Duan Research Group

Hetero-integrated Nanostructures and Nanodevices

Welcome to the Duan Lab webpage!

News:

  • UCLA scientists and engineers have developed a new process for assembling semiconductor devices. The advance could lead to much more energy-efficient transistors for electronics and computer chips, diodes for solar cells and light-emitting diodes, and other semiconductor-based devices.

    From newsroom.ucla.edu

  • A research team led by UCLA scientists and engineers has developed a method to make new kinds of artificial “superlattices” — materials comprised of alternating layers of ultra-thin “two-dimensional” sheets, which are only one or a few atoms thick. Unlike current state-of-the art superlattices, in which alternating layers have similar atomic structures, and thus similar electronic properties, these alternating layers can have radically different structures, properties and functions, something not previously available.

    From http://newsroom.ucla.edu

  • Researchers in the US and Saudi Arabia are the first to have observed negative transconductance (NTC) inside multilayer molybdenum-disulphide (MoS2) transistors with optimized graphene/metal hybrid contacts. The NTC behaviour comes about thanks to competition between inter-layer charge transport and charge transport through a vertical potential barrier in the MoS2. This unique effect could be exploited for making frequency doublers and phase-shift keying circuits with only one multilayer transistor – something that would greatly simplify circuit design compared to conventional technology, says the team.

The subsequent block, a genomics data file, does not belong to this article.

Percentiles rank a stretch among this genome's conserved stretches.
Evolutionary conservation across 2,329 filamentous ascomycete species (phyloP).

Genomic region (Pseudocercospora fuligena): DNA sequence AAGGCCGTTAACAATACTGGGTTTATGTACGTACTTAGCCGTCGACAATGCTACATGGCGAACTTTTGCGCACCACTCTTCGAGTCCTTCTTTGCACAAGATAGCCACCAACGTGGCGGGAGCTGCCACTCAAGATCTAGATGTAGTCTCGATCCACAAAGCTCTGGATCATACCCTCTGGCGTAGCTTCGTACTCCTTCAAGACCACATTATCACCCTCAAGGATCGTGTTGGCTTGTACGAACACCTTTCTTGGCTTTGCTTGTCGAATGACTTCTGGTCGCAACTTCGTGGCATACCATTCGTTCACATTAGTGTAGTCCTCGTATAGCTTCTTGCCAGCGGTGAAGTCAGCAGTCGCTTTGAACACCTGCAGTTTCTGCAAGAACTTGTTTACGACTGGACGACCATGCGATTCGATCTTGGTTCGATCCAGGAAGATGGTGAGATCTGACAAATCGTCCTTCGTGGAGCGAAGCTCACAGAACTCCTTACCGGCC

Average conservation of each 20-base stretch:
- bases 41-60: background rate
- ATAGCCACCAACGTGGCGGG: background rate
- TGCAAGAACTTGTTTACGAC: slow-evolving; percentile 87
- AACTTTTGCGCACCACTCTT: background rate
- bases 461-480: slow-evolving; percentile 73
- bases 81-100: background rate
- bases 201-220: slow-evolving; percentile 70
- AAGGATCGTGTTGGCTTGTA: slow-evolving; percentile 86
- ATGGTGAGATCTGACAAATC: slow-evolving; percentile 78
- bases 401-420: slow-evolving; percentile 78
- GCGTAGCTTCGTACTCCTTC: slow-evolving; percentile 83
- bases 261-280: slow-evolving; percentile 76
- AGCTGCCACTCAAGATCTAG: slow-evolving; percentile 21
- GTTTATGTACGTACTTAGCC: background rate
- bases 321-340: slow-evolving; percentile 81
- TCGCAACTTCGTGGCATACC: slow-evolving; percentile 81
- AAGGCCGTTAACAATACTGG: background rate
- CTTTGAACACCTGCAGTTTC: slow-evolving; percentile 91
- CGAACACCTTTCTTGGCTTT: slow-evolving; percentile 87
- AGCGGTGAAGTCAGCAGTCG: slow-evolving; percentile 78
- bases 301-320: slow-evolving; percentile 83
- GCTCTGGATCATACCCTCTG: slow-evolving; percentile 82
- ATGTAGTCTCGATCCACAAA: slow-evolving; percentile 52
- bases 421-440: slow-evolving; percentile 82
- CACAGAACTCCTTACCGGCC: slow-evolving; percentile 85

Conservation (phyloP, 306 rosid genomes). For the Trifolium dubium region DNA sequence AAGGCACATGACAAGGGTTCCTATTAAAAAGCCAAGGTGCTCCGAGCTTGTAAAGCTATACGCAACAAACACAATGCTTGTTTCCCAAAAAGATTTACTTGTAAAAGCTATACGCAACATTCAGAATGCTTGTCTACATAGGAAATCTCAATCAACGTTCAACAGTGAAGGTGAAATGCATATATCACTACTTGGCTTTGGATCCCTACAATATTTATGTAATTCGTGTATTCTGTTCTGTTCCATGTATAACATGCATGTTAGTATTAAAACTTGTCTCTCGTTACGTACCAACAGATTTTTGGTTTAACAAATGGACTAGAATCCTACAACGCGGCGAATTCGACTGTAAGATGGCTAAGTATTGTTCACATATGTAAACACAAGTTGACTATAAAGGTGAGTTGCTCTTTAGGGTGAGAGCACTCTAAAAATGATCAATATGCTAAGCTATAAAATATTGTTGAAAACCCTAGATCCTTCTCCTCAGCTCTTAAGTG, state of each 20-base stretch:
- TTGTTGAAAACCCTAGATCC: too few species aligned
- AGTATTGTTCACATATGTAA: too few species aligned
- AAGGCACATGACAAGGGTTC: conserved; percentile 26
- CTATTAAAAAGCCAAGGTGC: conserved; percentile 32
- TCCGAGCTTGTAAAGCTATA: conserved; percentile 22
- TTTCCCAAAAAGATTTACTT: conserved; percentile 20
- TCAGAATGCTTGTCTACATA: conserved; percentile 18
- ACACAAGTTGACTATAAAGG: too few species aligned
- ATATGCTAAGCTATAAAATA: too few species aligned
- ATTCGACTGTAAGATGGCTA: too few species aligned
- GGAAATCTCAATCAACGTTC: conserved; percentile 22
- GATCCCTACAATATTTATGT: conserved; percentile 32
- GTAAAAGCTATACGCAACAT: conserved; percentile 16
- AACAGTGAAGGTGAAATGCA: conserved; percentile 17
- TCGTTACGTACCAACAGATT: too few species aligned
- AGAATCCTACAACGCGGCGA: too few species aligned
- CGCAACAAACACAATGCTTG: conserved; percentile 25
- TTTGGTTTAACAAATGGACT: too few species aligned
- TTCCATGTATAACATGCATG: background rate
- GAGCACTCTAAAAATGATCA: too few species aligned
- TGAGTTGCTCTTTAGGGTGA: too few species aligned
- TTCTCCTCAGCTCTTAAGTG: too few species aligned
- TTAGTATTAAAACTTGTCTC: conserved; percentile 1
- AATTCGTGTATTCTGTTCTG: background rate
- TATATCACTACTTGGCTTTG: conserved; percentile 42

From nanotechweb.org

  • A pair of natural catalysts attached to graphene work in tandem to make nitroxyl, which could prevent blood clots from forming on medical implants [via acs.org]

  • A new graphene nanostructure called graphene nanomesm (GNM) is able to open up a band gap in a large sheet of graphene to create a highly uniform, continuous semiconducting thin film that may be processed using standard planar semiconductor processing methods. [via newsroom.ucla]

UCLA, Department of Chemistry and Biochemistry
607 Charles E. Young Drive East, Box 951569
Los Angeles, CA 90095-1569
E-mail: xduan@chem.ucla.edu